Call it a battle royale. Call it Mandingo fighting. Senator Raphael Warnock’s election win over Herschel Walker has brought the 2022 election season to a close with Mr Warnock winning 51.22% of the vote while Mr Walker managed 48.78% of the vote with 98% of Georgia’s precincts reporting.
Two questions came to mind while observing the returns. First, why was Mr Warnock unable to win the race by more than four percentage points? Second, why did the GOP support Mr Walker’s bid?
Answering the first question requires an understanding of Georgia’s demographic make-up. According to U.S. Census Bureau demographic data, whites make up 59.1% of Georgia residents while blacks make up 33% of Georgia’s population. Most black Georgians support Democratic candidates. In 2021, 73% of black voters supported Mr Warnock’s first bid for Senate and those voters likely delivered again for the Senator.
Mr Warnock ran the tables in metro Atlanta in addition to doing well in Georgia’s other urban areas. What may have minimized Mr Warnock’s win was race. Georgia, in addition to being a Republican state, may have seen some voters deciding not to vote for either candidate due to race. The reality is some whites, whether Democrat or Republican, may not see either candidate as relatable due to race.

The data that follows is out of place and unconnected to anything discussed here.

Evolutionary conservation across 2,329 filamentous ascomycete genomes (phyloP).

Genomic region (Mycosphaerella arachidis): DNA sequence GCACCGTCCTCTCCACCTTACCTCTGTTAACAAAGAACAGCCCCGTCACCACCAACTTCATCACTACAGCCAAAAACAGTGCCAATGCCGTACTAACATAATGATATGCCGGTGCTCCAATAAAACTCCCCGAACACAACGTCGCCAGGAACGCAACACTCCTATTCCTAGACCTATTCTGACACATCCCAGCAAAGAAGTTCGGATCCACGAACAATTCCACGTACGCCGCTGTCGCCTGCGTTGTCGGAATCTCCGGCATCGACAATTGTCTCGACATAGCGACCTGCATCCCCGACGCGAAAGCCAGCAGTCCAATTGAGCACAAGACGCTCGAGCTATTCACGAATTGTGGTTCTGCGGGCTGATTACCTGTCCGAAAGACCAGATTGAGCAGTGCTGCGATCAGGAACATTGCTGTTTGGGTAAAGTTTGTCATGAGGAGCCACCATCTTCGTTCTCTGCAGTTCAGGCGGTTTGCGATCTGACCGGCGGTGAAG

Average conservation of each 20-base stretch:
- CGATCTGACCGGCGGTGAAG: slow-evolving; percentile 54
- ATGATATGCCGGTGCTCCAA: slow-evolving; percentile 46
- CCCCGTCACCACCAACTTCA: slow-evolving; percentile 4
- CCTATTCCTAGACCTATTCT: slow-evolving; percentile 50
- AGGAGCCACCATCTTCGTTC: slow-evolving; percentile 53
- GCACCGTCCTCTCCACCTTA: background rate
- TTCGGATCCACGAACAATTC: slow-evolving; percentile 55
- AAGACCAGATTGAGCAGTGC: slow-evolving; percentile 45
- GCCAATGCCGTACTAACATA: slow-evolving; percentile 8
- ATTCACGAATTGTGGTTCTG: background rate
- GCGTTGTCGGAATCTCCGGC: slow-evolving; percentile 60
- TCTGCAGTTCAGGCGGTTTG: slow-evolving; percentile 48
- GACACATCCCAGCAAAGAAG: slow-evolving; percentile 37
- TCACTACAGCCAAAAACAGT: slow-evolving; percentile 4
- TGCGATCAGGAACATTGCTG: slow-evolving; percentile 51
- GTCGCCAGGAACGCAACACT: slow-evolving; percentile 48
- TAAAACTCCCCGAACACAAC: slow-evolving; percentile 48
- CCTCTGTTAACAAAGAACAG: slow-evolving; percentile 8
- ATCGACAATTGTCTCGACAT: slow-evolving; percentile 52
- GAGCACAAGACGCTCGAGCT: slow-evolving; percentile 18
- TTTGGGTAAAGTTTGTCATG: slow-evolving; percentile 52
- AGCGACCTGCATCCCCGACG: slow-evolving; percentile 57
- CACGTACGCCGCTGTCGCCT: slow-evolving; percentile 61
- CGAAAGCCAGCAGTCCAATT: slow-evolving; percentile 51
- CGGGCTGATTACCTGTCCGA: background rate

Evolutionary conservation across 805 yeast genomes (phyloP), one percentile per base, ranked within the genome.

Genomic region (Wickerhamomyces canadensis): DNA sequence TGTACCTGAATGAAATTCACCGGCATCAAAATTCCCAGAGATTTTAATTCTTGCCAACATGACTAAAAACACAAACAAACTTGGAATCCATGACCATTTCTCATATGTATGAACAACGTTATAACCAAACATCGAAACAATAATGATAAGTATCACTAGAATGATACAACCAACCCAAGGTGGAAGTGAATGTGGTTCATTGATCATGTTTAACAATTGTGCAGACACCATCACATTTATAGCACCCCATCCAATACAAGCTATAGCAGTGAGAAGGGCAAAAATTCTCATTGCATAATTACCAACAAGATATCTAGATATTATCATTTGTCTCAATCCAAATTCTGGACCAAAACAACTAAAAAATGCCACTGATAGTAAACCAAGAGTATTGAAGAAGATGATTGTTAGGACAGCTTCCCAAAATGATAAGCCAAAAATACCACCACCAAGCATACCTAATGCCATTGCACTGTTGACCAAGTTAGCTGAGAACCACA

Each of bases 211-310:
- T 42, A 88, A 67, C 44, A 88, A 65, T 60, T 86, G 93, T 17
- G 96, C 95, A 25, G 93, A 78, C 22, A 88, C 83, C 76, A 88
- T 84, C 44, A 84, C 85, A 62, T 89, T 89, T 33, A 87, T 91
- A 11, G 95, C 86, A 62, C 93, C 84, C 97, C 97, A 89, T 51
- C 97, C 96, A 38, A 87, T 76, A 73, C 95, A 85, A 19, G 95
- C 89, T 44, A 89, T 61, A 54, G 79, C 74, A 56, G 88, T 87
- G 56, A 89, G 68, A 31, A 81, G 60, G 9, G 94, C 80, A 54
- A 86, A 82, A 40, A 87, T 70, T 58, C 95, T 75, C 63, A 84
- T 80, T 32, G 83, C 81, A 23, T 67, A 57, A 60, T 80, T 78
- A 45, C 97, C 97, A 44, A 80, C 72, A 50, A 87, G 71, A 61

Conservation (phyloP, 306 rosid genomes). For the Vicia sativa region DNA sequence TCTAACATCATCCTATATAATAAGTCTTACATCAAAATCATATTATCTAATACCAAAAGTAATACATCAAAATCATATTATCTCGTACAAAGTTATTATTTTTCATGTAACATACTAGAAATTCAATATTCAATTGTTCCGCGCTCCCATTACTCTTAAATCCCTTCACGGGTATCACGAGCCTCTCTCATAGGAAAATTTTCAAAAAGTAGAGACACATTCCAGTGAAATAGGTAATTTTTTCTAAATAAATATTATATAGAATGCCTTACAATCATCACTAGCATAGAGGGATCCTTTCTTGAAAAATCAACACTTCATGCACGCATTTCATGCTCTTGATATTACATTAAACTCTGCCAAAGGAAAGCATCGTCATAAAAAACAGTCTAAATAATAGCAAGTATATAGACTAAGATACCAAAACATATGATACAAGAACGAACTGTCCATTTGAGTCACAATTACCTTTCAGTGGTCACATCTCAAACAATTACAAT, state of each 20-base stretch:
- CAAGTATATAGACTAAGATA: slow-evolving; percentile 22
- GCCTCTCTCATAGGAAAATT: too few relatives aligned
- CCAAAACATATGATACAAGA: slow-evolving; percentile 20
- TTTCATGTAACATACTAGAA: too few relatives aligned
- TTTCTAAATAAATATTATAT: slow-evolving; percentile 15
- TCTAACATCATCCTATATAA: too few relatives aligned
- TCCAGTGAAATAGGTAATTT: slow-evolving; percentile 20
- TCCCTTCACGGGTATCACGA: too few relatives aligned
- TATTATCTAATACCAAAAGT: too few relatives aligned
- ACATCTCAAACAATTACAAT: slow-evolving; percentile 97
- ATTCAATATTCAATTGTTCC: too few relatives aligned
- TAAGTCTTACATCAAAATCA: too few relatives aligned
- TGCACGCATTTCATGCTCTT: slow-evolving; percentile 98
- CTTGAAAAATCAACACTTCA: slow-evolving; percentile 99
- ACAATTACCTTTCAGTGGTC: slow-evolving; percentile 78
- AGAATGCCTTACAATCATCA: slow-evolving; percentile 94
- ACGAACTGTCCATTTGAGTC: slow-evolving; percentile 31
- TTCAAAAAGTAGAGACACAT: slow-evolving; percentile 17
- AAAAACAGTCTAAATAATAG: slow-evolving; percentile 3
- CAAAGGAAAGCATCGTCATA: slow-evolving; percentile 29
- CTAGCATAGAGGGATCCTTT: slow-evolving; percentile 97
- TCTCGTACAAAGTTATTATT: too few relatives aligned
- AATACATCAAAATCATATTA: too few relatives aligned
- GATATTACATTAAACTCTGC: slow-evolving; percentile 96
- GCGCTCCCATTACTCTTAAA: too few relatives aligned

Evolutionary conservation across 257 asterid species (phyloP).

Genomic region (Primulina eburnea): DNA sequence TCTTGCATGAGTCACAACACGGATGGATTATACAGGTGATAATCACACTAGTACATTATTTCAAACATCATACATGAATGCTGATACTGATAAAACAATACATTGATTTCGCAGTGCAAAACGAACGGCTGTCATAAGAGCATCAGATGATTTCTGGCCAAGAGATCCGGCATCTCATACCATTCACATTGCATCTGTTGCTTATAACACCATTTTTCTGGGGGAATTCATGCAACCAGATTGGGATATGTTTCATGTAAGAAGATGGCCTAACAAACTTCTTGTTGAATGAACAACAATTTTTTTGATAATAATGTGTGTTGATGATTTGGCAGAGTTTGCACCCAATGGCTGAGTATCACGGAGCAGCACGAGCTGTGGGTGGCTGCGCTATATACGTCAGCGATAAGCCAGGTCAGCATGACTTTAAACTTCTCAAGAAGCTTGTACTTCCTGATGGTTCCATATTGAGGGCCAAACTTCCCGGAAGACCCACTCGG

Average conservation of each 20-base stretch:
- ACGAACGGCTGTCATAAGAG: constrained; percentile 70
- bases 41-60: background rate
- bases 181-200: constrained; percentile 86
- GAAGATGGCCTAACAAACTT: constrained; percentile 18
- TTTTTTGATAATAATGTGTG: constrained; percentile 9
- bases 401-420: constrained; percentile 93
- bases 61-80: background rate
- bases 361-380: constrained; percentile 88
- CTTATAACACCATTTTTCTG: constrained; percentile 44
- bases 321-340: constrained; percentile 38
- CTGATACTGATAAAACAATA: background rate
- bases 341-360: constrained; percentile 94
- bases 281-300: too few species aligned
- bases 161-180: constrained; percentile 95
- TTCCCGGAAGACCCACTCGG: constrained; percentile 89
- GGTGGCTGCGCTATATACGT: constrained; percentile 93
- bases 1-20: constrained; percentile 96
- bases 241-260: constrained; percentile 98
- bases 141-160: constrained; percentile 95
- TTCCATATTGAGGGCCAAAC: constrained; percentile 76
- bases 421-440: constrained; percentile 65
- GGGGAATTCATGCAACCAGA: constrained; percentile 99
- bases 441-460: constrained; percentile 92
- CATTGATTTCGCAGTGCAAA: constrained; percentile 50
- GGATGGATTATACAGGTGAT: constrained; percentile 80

Yes, it is 2022, but to deny the existence of race bias is naïve.
Regarding the second question, the Georgia GOP putting Mr Walker up as a candidate defies all logic. Was the Georgia GOP testing how strong the Democrats would be in 2024 by putting Walker up against Warnock? Probing the Democrats’ strengths in 2024 by running a candidate with sub-optimal campaign skills seems to be a waste of a senate seat.
Or could it be that the GOP wanted to show that Mr Warnock is not in touch with what it considers to be the real Georgia? Mr Walker gave me “anywhere outside of I-285” tease. I see Mr Walker as more relatable to Georgians living outside of Atlanta. For the Georgia GOP, finding a candidate impervious to outside campaign funding of Democratic candidates by the Left may be the long-term play.
A candidate that is relatable to Georgians living outside of I-285 while exhibiting just enough media polish should be sought out by the Georgia GOP. The Georgia GOP should apply this rough model in their hunt for a candidate to take on Jon Ossoff.
The battle royale between two political lightweights provided the distraction necessary for managing the electorate. As the dust settles, it is time for the Georgia GOP to start focusing on 2026.
7 December 2022
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